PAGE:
After successfully voicing their concerns about how a marijuana legalization measure could negatively impact African American and Latino urban communities in California, the state’s NAACP chapter endorsed the ballot initiative.
With California voters likely to decide by ballot initiative this year whether to become the fifth state to legalize recreational use of marijuana, the state chapter of the NAACP saw an opportunity to address related civil rights issues it has been concerned with for years.
The problem: The groups promoting the version of the initiative most likely to reach the ballot—the Adult Use of Marijuana Act (AUMA)—had not sought input from the NAACP. “We were not included. We were not consulted with,” California NAACP President Alice Huffman told the Sacramento Bee this week. And the original measure posed so many concerns that “it became apparent to me [we] were going to have to oppose it. And that was the last thing we wanted to do.”
But in a surprise move last weekend, CA-NAACP endorsed the AUMA, backed by Napster founder Sean Parker, Lt. Gov. Gavin Newsom (D), and the Drug Policy Alliance. The turnaround came after the chapter reached out to DPA with specific concerns, particularly about a lack of “opportunities for nonviolent felons in the legalized industry [and] funds [from taxes on legal marijuana sales] to rebuild communities affected by the war on drugs,” Huffman said.
It was an advocacy opportunity that Huffman said her organization could not miss, even if it was initially left out of the conversation. If legalization “is going to happen, we’re going to make sure some social justice elements are in there,” she said.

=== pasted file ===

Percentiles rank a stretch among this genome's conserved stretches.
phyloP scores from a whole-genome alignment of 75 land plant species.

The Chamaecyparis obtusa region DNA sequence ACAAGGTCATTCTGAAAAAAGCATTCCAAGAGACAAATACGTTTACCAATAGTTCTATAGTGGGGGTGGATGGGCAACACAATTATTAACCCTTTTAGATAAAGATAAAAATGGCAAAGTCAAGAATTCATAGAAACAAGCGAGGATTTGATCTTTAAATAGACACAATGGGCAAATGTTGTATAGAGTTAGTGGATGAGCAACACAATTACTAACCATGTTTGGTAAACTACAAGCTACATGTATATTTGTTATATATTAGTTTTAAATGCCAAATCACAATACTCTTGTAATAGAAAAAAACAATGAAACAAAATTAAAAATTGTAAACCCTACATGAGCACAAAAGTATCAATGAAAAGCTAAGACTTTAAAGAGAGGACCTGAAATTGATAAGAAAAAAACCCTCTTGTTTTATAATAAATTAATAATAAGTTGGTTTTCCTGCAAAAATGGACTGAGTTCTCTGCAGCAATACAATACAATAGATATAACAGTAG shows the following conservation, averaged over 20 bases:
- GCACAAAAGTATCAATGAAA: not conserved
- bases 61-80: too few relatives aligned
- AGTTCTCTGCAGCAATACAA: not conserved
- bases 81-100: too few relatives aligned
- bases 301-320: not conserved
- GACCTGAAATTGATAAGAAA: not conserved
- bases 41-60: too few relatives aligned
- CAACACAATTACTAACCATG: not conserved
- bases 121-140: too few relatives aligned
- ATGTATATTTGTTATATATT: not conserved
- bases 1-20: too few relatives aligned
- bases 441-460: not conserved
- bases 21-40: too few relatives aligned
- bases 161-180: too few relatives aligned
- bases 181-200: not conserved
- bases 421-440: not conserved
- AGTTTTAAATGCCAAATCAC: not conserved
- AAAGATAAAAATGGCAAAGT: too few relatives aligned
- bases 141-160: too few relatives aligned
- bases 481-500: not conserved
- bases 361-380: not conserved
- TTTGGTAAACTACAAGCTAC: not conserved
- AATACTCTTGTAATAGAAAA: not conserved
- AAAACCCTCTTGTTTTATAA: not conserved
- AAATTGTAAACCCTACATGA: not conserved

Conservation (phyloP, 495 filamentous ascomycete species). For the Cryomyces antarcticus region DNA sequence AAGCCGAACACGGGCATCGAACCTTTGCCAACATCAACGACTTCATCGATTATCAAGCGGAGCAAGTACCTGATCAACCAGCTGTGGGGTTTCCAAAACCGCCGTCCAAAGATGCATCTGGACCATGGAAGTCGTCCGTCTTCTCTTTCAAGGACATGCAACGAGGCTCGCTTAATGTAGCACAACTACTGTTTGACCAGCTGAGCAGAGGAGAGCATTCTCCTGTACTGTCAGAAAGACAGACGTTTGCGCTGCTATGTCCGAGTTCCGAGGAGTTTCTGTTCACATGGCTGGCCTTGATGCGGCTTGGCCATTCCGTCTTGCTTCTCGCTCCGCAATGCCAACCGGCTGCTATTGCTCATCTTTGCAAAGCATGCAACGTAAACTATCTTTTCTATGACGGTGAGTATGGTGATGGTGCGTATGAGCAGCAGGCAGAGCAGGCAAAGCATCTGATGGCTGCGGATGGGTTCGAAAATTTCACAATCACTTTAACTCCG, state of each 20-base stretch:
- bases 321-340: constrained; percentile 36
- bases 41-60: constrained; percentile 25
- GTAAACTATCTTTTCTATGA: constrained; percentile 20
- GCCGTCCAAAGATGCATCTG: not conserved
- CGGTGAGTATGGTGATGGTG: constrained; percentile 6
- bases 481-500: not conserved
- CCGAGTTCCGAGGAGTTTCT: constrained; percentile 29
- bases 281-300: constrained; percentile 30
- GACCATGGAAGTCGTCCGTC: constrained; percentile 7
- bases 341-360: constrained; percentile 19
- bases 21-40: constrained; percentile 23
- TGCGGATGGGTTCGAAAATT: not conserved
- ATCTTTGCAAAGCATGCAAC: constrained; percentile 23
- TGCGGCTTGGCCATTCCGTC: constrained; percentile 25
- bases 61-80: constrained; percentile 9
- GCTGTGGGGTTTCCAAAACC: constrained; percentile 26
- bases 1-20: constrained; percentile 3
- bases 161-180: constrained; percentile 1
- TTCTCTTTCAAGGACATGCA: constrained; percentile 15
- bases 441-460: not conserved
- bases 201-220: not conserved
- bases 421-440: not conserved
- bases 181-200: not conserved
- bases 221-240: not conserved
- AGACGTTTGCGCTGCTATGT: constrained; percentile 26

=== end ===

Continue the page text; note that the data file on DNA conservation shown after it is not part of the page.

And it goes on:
For example, the initiative had language that said if a community had a certain criminal rate or an individual owned an alcohol or tobacco store, they couldn’t get a marijuana license. “Meaning, we were shut out in urban areas,” Huffman said. Other concerns included the requirement to get a bond to do business, a lack of pathways for former felons convicted of low-level drug offenses from participating, and how money would be shared with the community
In the end, the initiative’s sponsors were open to making the changes needed to get CA-NAACP’s endorsement. “I think this speaks to the need to make sure all elements of a community are at the table,” she said.
While convincing the group to change some language wasn’t hard once all the parties were talking, Huffman said it was initially hard to get their attention.
“One way to always get someone’s attention is to write down your concerns,” she said, adding that organizations can do whatever they need to “make their voice heard.”